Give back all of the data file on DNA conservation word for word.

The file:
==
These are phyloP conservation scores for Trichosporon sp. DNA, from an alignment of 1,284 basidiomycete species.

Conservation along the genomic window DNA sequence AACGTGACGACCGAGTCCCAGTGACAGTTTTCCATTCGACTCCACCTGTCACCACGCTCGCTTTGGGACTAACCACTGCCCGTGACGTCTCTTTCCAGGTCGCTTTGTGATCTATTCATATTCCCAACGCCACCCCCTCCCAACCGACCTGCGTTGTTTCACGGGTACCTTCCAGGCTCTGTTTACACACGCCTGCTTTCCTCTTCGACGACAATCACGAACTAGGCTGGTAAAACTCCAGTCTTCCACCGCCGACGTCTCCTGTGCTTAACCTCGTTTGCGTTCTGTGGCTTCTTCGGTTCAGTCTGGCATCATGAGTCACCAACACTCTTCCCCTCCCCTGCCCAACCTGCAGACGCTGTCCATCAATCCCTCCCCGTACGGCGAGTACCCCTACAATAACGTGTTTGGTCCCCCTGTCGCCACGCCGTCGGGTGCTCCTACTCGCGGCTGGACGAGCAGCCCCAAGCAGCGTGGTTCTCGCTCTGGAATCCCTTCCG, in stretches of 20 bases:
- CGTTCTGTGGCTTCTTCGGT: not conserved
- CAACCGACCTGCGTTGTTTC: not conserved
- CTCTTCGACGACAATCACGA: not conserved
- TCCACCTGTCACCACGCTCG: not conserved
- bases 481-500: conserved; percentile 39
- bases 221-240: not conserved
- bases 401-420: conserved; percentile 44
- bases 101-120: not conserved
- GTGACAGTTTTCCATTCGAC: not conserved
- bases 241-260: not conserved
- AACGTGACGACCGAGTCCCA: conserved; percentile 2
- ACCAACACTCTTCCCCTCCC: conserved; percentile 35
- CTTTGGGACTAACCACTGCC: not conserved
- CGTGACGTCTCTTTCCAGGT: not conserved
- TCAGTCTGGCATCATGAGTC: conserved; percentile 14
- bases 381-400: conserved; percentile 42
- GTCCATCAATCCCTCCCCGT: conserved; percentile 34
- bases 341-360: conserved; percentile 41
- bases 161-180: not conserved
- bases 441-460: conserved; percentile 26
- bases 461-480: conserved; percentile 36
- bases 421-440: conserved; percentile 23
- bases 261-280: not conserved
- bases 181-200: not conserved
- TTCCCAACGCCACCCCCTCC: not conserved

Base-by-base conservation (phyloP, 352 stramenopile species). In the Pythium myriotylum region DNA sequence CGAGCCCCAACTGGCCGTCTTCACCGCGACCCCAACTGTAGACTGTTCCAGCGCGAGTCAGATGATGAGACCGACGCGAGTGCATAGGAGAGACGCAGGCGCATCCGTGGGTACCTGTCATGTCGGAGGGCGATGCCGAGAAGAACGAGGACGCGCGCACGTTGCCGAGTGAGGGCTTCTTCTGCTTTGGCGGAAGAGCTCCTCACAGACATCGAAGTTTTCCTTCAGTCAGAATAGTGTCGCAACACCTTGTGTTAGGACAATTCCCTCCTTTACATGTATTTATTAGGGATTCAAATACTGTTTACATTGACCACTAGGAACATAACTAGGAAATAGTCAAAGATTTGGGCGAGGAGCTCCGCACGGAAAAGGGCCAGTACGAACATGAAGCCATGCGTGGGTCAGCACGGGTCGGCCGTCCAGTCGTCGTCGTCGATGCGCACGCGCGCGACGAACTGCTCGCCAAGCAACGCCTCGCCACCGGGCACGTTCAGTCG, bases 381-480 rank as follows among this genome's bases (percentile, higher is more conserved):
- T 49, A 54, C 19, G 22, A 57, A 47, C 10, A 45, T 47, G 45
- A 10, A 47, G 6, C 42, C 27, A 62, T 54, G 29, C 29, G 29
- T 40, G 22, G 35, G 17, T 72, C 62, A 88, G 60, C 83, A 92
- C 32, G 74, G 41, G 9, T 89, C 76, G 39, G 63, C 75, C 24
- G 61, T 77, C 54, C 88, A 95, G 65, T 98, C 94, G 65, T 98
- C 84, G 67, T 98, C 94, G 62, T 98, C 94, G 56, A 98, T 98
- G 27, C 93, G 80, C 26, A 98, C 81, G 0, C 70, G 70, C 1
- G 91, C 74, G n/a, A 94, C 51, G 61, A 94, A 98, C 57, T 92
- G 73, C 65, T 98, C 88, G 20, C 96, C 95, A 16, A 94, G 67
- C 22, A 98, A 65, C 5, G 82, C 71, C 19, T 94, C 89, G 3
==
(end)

These are phyloP conservation scores for Trichosporon sp. DNA, from an alignment of 1,284 basidiomycete species.

Conservation along the genomic window DNA sequence AACGTGACGACCGAGTCCCAGTGACAGTTTTCCATTCGACTCCACCTGTCACCACGCTCGCTTTGGGACTAACCACTGCCCGTGACGTCTCTTTCCAGGTCGCTTTGTGATCTATTCATATTCCCAACGCCACCCCCTCCCAACCGACCTGCGTTGTTTCACGGGTACCTTCCAGGCTCTGTTTACACACGCCTGCTTTCCTCTTCGACGACAATCACGAACTAGGCTGGTAAAACTCCAGTCTTCCACCGCCGACGTCTCCTGTGCTTAACCTCGTTTGCGTTCTGTGGCTTCTTCGGTTCAGTCTGGCATCATGAGTCACCAACACTCTTCCCCTCCCCTGCCCAACCTGCAGACGCTGTCCATCAATCCCTCCCCGTACGGCGAGTACCCCTACAATAACGTGTTTGGTCCCCCTGTCGCCACGCCGTCGGGTGCTCCTACTCGCGGCTGGACGAGCAGCCCCAAGCAGCGTGGTTCTCGCTCTGGAATCCCTTCCG, in stretches of 20 bases:
- CGTTCTGTGGCTTCTTCGGT: not conserved
- CAACCGACCTGCGTTGTTTC: not conserved
- CTCTTCGACGACAATCACGA: not conserved
- TCCACCTGTCACCACGCTCG: not conserved
- bases 481-500: conserved; percentile 39
- bases 221-240: not conserved
- bases 401-420: conserved; percentile 44
- bases 101-120: not conserved
- GTGACAGTTTTCCATTCGAC: not conserved
- bases 241-260: not conserved
- AACGTGACGACCGAGTCCCA: conserved; percentile 2
- ACCAACACTCTTCCCCTCCC: conserved; percentile 35
- CTTTGGGACTAACCACTGCC: not conserved
- CGTGACGTCTCTTTCCAGGT: not conserved
- TCAGTCTGGCATCATGAGTC: conserved; percentile 14
- bases 381-400: conserved; percentile 42
- GTCCATCAATCCCTCCCCGT: conserved; percentile 34
- bases 341-360: conserved; percentile 41
- bases 161-180: not conserved
- bases 441-460: conserved; percentile 26
- bases 461-480: conserved; percentile 36
- bases 421-440: conserved; percentile 23
- bases 261-280: not conserved
- bases 181-200: not conserved
- TTCCCAACGCCACCCCCTCC: not conserved

Base-by-base conservation (phyloP, 352 stramenopile species). In the Pythium myriotylum region DNA sequence CGAGCCCCAACTGGCCGTCTTCACCGCGACCCCAACTGTAGACTGTTCCAGCGCGAGTCAGATGATGAGACCGACGCGAGTGCATAGGAGAGACGCAGGCGCATCCGTGGGTACCTGTCATGTCGGAGGGCGATGCCGAGAAGAACGAGGACGCGCGCACGTTGCCGAGTGAGGGCTTCTTCTGCTTTGGCGGAAGAGCTCCTCACAGACATCGAAGTTTTCCTTCAGTCAGAATAGTGTCGCAACACCTTGTGTTAGGACAATTCCCTCCTTTACATGTATTTATTAGGGATTCAAATACTGTTTACATTGACCACTAGGAACATAACTAGGAAATAGTCAAAGATTTGGGCGAGGAGCTCCGCACGGAAAAGGGCCAGTACGAACATGAAGCCATGCGTGGGTCAGCACGGGTCGGCCGTCCAGTCGTCGTCGTCGATGCGCACGCGCGCGACGAACTGCTCGCCAAGCAACGCCTCGCCACCGGGCACGTTCAGTCG, bases 381-480 rank as follows among this genome's bases (percentile, higher is more conserved):
- T 49, A 54, C 19, G 22, A 57, A 47, C 10, A 45, T 47, G 45
- A 10, A 47, G 6, C 42, C 27, A 62, T 54, G 29, C 29, G 29
- T 40, G 22, G 35, G 17, T 72, C 62, A 88, G 60, C 83, A 92
- C 32, G 74, G 41, G 9, T 89, C 76, G 39, G 63, C 75, C 24
- G 61, T 77, C 54, C 88, A 95, G 65, T 98, C 94, G 65, T 98
- C 84, G 67, T 98, C 94, G 62, T 98, C 94, G 56, A 98, T 98
- G 27, C 93, G 80, C 26, A 98, C 81, G 0, C 70, G 70, C 1
- G 91, C 74, G n/a, A 94, C 51, G 61, A 94, A 98, C 57, T 92
- G 73, C 65, T 98, C 88, G 20, C 96, C 95, A 16, A 94, G 67
- C 22, A 98, A 65, C 5, G 82, C 71, C 19, T 94, C 89, G 3